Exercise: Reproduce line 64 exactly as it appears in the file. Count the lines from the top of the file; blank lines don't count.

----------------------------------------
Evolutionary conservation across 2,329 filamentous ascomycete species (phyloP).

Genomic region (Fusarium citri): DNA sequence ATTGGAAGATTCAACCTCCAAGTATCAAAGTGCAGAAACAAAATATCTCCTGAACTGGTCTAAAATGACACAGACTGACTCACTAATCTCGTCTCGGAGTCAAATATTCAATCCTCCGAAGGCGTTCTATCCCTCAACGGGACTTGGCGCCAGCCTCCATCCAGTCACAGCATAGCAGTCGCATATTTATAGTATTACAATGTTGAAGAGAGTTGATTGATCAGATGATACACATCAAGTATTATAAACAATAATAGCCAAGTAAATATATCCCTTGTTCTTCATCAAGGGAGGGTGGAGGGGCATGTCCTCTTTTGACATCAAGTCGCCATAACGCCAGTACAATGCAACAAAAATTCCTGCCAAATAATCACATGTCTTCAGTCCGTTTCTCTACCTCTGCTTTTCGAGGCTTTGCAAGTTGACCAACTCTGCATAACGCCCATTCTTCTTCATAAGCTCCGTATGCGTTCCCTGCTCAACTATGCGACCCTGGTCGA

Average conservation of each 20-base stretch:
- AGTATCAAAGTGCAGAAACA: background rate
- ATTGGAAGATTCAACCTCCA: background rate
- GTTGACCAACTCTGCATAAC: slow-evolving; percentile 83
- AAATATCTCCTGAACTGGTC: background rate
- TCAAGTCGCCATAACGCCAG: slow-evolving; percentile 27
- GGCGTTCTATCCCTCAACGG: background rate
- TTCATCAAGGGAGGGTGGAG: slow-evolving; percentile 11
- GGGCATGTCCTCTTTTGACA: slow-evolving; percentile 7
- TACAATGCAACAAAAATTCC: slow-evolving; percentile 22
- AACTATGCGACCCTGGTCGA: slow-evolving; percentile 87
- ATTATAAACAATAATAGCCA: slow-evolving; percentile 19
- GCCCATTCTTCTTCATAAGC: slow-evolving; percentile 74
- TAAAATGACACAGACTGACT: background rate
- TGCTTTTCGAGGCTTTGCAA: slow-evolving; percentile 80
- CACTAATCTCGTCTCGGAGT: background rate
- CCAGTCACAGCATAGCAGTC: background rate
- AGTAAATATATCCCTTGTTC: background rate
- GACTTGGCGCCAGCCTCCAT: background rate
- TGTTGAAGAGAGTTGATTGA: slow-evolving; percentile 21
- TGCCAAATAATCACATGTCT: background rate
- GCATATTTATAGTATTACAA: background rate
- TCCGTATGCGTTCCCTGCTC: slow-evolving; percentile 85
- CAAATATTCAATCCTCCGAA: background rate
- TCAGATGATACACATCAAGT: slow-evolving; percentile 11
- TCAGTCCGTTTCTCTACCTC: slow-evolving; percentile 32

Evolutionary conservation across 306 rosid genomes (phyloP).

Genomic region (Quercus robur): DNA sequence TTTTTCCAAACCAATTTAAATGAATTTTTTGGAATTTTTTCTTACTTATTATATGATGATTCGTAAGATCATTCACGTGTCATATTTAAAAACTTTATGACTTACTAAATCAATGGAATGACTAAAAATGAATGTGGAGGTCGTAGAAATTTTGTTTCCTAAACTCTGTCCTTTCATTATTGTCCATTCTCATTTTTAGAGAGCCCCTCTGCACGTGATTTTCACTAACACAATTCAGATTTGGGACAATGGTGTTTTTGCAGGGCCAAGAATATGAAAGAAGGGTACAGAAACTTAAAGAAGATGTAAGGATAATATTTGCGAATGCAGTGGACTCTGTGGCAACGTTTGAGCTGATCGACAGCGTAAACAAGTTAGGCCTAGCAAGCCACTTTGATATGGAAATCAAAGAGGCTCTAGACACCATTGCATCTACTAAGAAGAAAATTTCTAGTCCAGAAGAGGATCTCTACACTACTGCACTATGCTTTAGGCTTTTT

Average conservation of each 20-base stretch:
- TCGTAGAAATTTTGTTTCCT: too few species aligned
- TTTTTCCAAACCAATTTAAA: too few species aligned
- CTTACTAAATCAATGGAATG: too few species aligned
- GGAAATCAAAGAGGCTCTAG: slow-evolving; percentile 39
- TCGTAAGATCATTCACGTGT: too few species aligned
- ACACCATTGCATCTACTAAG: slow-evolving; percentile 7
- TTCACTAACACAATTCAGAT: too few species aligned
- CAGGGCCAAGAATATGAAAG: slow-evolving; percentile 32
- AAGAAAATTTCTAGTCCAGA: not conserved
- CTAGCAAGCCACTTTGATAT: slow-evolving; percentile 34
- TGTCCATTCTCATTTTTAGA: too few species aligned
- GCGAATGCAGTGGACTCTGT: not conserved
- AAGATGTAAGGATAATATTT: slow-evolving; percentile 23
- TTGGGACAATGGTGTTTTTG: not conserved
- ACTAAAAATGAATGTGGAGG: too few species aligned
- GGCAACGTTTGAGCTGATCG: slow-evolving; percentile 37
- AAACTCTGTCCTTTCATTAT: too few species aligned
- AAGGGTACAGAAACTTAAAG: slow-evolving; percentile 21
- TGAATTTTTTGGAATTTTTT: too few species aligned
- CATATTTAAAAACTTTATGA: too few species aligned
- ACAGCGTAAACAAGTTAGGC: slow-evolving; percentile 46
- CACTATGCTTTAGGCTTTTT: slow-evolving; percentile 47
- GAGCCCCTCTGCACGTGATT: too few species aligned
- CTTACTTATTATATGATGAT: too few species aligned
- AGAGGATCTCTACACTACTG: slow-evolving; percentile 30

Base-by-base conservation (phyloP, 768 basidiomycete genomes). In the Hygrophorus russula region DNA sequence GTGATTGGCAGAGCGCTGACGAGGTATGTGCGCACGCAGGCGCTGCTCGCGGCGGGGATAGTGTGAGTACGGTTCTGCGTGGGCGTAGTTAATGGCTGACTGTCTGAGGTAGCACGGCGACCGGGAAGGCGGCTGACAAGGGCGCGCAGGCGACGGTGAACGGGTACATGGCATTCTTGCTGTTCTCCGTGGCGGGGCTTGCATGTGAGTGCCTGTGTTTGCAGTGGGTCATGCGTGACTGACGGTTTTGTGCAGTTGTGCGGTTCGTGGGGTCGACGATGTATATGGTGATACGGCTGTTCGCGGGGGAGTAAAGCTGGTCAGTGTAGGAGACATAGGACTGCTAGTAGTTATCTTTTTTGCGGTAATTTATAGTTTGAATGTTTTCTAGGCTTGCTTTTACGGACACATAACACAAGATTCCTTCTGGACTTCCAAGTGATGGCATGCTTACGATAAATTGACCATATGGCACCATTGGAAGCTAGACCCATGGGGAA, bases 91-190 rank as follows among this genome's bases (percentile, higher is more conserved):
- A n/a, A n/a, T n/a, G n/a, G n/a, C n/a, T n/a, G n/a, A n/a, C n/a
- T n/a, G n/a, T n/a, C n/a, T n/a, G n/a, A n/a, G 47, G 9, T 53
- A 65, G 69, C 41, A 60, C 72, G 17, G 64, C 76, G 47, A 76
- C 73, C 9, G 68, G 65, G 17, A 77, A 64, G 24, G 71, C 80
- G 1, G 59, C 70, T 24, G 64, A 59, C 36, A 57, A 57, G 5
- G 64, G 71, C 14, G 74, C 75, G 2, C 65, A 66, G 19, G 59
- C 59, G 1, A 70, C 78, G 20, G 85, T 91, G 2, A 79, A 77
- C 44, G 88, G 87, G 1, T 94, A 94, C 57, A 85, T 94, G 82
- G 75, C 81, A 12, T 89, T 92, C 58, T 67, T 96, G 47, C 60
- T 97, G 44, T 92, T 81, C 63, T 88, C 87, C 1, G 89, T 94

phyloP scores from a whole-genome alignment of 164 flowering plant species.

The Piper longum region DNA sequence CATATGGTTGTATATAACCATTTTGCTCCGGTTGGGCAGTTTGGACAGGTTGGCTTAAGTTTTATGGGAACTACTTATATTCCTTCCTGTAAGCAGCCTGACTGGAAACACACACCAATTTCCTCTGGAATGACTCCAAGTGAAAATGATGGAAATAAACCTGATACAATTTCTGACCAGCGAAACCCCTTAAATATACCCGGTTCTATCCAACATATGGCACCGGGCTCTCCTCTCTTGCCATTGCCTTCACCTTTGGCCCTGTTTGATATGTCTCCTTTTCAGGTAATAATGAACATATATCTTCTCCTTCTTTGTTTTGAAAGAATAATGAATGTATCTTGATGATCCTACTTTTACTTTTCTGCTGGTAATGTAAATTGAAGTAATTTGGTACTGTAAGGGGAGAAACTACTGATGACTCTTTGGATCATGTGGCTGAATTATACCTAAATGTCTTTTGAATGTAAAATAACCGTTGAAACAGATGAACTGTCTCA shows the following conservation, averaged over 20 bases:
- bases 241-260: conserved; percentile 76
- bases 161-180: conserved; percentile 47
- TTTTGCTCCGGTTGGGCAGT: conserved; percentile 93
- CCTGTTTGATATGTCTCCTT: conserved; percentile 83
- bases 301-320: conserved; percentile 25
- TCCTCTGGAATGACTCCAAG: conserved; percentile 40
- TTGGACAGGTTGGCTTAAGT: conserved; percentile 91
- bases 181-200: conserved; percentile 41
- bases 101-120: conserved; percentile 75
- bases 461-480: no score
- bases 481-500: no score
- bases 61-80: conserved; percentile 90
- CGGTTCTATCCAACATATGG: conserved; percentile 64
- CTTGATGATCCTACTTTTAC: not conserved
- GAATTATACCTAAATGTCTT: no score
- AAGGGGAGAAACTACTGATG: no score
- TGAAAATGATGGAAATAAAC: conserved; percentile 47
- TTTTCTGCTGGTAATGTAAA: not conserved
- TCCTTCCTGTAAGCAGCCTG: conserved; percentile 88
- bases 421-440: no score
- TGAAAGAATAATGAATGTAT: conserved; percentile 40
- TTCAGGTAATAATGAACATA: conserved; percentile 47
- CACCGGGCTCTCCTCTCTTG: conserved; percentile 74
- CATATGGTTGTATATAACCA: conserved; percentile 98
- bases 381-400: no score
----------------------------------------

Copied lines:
- C 59, G 1, A 70, C 78, G 20, G 85, T 91, G 2, A 79, A 77